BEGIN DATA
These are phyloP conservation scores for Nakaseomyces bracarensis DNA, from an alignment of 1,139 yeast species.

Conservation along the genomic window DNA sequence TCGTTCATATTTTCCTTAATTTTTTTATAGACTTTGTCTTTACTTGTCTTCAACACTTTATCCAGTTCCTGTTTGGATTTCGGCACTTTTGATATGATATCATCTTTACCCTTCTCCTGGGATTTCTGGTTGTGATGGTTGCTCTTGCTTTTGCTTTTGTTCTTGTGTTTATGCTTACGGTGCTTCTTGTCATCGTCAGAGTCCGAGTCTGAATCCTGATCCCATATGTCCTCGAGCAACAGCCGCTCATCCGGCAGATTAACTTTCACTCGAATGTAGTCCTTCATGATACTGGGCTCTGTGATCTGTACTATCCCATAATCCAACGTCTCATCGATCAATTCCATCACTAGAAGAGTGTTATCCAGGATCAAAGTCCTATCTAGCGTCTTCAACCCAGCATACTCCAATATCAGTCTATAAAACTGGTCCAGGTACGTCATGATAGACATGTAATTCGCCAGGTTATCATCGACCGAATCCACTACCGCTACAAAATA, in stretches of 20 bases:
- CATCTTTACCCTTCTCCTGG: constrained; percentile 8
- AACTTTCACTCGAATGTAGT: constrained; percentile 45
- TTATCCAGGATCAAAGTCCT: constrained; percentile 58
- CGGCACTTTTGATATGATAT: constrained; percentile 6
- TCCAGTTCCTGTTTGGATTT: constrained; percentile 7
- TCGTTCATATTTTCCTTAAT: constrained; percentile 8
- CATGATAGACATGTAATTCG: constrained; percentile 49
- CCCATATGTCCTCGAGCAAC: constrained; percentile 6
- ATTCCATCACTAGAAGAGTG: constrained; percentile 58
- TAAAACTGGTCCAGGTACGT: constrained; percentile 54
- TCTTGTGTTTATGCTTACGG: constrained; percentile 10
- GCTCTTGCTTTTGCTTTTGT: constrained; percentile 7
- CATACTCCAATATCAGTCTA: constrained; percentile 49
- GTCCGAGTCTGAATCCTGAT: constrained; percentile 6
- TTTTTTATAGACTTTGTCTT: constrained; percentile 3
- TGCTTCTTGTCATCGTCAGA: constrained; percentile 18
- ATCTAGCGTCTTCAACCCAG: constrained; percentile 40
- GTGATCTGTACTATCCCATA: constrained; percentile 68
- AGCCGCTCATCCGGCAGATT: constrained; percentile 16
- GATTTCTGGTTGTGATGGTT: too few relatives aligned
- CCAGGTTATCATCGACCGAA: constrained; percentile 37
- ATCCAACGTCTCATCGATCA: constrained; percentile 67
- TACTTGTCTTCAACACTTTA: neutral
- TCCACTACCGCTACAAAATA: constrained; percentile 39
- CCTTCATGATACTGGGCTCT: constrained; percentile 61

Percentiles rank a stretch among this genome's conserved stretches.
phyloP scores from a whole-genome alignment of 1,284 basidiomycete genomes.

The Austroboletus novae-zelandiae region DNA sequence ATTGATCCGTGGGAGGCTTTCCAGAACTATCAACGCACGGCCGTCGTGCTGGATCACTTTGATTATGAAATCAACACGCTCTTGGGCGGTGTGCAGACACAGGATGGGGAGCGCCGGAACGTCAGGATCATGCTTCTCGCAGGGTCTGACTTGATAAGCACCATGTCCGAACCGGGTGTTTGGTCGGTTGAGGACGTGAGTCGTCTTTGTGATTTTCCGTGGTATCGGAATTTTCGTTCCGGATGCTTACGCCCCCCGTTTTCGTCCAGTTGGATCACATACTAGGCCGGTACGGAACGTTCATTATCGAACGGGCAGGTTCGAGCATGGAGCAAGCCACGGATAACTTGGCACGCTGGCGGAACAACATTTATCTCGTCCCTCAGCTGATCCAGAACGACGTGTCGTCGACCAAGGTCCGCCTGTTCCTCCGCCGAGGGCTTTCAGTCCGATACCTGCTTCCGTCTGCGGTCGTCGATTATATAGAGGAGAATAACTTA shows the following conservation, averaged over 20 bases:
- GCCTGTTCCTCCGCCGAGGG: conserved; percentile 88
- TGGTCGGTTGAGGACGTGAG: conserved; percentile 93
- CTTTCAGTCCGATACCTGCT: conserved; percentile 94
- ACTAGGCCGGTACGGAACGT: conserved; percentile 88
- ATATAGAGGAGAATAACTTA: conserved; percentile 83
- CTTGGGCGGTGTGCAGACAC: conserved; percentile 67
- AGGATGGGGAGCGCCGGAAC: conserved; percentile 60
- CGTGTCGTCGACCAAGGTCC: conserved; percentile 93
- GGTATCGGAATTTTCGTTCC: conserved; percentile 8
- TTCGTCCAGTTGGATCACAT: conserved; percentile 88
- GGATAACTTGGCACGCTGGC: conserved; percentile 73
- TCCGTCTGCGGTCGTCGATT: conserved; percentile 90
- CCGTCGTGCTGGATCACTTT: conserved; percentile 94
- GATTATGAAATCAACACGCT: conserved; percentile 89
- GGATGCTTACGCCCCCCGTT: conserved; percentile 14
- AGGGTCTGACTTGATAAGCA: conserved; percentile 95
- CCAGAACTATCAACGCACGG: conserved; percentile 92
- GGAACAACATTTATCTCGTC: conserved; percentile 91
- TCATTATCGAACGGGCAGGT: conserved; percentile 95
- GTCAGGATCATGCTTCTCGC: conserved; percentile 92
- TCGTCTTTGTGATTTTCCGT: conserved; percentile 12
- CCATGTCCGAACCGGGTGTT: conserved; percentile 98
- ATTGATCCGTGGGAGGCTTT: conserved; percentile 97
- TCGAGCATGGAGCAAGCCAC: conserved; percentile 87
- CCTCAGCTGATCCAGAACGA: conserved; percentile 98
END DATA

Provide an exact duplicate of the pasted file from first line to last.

These are phyloP conservation scores for Nakaseomyces bracarensis DNA, from an alignment of 1,139 yeast species.

Conservation along the genomic window DNA sequence TCGTTCATATTTTCCTTAATTTTTTTATAGACTTTGTCTTTACTTGTCTTCAACACTTTATCCAGTTCCTGTTTGGATTTCGGCACTTTTGATATGATATCATCTTTACCCTTCTCCTGGGATTTCTGGTTGTGATGGTTGCTCTTGCTTTTGCTTTTGTTCTTGTGTTTATGCTTACGGTGCTTCTTGTCATCGTCAGAGTCCGAGTCTGAATCCTGATCCCATATGTCCTCGAGCAACAGCCGCTCATCCGGCAGATTAACTTTCACTCGAATGTAGTCCTTCATGATACTGGGCTCTGTGATCTGTACTATCCCATAATCCAACGTCTCATCGATCAATTCCATCACTAGAAGAGTGTTATCCAGGATCAAAGTCCTATCTAGCGTCTTCAACCCAGCATACTCCAATATCAGTCTATAAAACTGGTCCAGGTACGTCATGATAGACATGTAATTCGCCAGGTTATCATCGACCGAATCCACTACCGCTACAAAATA, in stretches of 20 bases:
- CATCTTTACCCTTCTCCTGG: constrained; percentile 8
- AACTTTCACTCGAATGTAGT: constrained; percentile 45
- TTATCCAGGATCAAAGTCCT: constrained; percentile 58
- CGGCACTTTTGATATGATAT: constrained; percentile 6
- TCCAGTTCCTGTTTGGATTT: constrained; percentile 7
- TCGTTCATATTTTCCTTAAT: constrained; percentile 8
- CATGATAGACATGTAATTCG: constrained; percentile 49
- CCCATATGTCCTCGAGCAAC: constrained; percentile 6
- ATTCCATCACTAGAAGAGTG: constrained; percentile 58
- TAAAACTGGTCCAGGTACGT: constrained; percentile 54
- TCTTGTGTTTATGCTTACGG: constrained; percentile 10
- GCTCTTGCTTTTGCTTTTGT: constrained; percentile 7
- CATACTCCAATATCAGTCTA: constrained; percentile 49
- GTCCGAGTCTGAATCCTGAT: constrained; percentile 6
- TTTTTTATAGACTTTGTCTT: constrained; percentile 3
- TGCTTCTTGTCATCGTCAGA: constrained; percentile 18
- ATCTAGCGTCTTCAACCCAG: constrained; percentile 40
- GTGATCTGTACTATCCCATA: constrained; percentile 68
- AGCCGCTCATCCGGCAGATT: constrained; percentile 16
- GATTTCTGGTTGTGATGGTT: too few relatives aligned
- CCAGGTTATCATCGACCGAA: constrained; percentile 37
- ATCCAACGTCTCATCGATCA: constrained; percentile 67
- TACTTGTCTTCAACACTTTA: neutral
- TCCACTACCGCTACAAAATA: constrained; percentile 39
- CCTTCATGATACTGGGCTCT: constrained; percentile 61

Percentiles rank a stretch among this genome's conserved stretches.
phyloP scores from a whole-genome alignment of 1,284 basidiomycete genomes.

The Austroboletus novae-zelandiae region DNA sequence ATTGATCCGTGGGAGGCTTTCCAGAACTATCAACGCACGGCCGTCGTGCTGGATCACTTTGATTATGAAATCAACACGCTCTTGGGCGGTGTGCAGACACAGGATGGGGAGCGCCGGAACGTCAGGATCATGCTTCTCGCAGGGTCTGACTTGATAAGCACCATGTCCGAACCGGGTGTTTGGTCGGTTGAGGACGTGAGTCGTCTTTGTGATTTTCCGTGGTATCGGAATTTTCGTTCCGGATGCTTACGCCCCCCGTTTTCGTCCAGTTGGATCACATACTAGGCCGGTACGGAACGTTCATTATCGAACGGGCAGGTTCGAGCATGGAGCAAGCCACGGATAACTTGGCACGCTGGCGGAACAACATTTATCTCGTCCCTCAGCTGATCCAGAACGACGTGTCGTCGACCAAGGTCCGCCTGTTCCTCCGCCGAGGGCTTTCAGTCCGATACCTGCTTCCGTCTGCGGTCGTCGATTATATAGAGGAGAATAACTTA shows the following conservation, averaged over 20 bases:
- GCCTGTTCCTCCGCCGAGGG: conserved; percentile 88
- TGGTCGGTTGAGGACGTGAG: conserved; percentile 93
- CTTTCAGTCCGATACCTGCT: conserved; percentile 94
- ACTAGGCCGGTACGGAACGT: conserved; percentile 88
- ATATAGAGGAGAATAACTTA: conserved; percentile 83
- CTTGGGCGGTGTGCAGACAC: conserved; percentile 67
- AGGATGGGGAGCGCCGGAAC: conserved; percentile 60
- CGTGTCGTCGACCAAGGTCC: conserved; percentile 93
- GGTATCGGAATTTTCGTTCC: conserved; percentile 8
- TTCGTCCAGTTGGATCACAT: conserved; percentile 88
- GGATAACTTGGCACGCTGGC: conserved; percentile 73
- TCCGTCTGCGGTCGTCGATT: conserved; percentile 90
- CCGTCGTGCTGGATCACTTT: conserved; percentile 94
- GATTATGAAATCAACACGCT: conserved; percentile 89
- GGATGCTTACGCCCCCCGTT: conserved; percentile 14
- AGGGTCTGACTTGATAAGCA: conserved; percentile 95
- CCAGAACTATCAACGCACGG: conserved; percentile 92
- GGAACAACATTTATCTCGTC: conserved; percentile 91
- TCATTATCGAACGGGCAGGT: conserved; percentile 95
- GTCAGGATCATGCTTCTCGC: conserved; percentile 92
- TCGTCTTTGTGATTTTCCGT: conserved; percentile 12
- CCATGTCCGAACCGGGTGTT: conserved; percentile 98
- ATTGATCCGTGGGAGGCTTT: conserved; percentile 97
- TCGAGCATGGAGCAAGCCAC: conserved; percentile 87
- CCTCAGCTGATCCAGAACGA: conserved; percentile 98